Daniels, Detlef von
Ist Kants Rechtsphilosophie etatistisch?
XXII. Deutscher Kongress für Philosophie, 11. - 15. September 2011, Ludwig-Maximilians-Universität München.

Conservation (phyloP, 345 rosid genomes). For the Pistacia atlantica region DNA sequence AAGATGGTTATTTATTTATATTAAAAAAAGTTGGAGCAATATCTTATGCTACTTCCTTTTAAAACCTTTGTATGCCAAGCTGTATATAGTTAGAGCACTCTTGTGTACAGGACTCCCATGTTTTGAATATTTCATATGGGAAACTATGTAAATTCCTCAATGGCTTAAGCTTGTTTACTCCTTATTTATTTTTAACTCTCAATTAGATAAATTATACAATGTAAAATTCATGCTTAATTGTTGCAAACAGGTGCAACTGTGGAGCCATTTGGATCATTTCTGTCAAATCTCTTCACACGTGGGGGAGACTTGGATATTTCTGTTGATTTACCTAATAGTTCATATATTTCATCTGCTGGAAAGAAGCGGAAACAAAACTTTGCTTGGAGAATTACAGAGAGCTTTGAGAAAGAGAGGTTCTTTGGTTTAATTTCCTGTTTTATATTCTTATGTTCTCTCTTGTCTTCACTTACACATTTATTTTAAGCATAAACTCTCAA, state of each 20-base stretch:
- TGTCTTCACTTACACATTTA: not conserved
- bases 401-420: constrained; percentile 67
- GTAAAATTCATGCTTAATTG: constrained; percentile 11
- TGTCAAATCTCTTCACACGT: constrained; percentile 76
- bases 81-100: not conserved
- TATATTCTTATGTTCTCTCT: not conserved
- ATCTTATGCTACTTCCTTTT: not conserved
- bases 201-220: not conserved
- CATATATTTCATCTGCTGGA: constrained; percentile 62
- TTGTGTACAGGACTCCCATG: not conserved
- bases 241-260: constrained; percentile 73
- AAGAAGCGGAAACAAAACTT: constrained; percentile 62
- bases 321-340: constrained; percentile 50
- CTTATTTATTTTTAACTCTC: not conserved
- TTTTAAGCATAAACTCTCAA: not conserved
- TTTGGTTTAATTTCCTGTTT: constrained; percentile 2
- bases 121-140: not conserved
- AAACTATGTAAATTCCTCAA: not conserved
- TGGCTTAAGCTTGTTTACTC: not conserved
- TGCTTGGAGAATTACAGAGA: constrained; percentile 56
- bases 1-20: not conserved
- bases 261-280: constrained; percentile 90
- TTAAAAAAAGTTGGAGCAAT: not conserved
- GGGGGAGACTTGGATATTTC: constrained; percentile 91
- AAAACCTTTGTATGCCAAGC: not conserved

In this paper I question the state centred view or statism that is implied in interpretations of Kant's legal and political philosophy. First, I show that a world consisting of independent nation states is not an innocent assumption. In historical perspective, states are not solutions to anarchism or wars of religion but themselves results of violent struggles. Second, I explain the role of the state in Kant's legal and political philosophy. It appears to be a central category as Kant conceives of it as an a prior necessity. I argue, finally, that the state in Kant need not be equated with the nation state but is one part of public law that comprises national, international, and cosmopolitan law. When taking Kant's view on historical progress and reforms into account a range of historical and also federal forms of organization appear to be permissible.